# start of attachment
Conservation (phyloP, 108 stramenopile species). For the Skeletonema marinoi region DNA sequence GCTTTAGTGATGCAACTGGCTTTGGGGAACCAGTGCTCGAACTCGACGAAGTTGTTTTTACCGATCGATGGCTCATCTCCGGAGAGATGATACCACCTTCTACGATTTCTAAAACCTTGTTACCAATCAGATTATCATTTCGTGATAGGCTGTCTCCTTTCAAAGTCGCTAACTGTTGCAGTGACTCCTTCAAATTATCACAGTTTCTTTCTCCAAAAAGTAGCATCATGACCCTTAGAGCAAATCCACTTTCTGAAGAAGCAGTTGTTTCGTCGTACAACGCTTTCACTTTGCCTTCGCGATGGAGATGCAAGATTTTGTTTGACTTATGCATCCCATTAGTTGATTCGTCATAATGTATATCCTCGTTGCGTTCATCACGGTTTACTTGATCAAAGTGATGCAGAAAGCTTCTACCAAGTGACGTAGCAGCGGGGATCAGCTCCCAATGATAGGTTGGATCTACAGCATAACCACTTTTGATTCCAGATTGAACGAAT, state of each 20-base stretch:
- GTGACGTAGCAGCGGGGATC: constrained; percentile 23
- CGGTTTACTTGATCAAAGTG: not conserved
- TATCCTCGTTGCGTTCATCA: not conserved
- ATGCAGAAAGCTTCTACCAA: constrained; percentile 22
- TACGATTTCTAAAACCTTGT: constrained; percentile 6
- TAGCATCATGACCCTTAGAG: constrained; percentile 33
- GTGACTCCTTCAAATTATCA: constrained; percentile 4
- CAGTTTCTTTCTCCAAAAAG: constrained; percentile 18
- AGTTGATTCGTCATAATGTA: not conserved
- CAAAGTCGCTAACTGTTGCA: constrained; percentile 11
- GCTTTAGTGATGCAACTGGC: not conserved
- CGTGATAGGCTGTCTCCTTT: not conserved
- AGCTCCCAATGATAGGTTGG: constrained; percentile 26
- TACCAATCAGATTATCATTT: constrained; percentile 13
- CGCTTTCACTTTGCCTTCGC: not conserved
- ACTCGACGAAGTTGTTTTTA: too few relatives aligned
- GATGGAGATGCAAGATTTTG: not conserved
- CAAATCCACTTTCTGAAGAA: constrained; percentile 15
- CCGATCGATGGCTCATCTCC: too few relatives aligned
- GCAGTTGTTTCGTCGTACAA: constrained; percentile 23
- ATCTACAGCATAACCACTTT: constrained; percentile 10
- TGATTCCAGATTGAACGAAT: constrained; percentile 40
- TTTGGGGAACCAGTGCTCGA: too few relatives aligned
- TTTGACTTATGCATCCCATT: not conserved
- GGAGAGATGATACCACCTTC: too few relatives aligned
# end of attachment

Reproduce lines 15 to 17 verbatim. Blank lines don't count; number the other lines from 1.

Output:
- TACCAATCAGATTATCATTT: constrained; percentile 13
- CGCTTTCACTTTGCCTTCGC: not conserved
- ACTCGACGAAGTTGTTTTTA: too few relatives aligned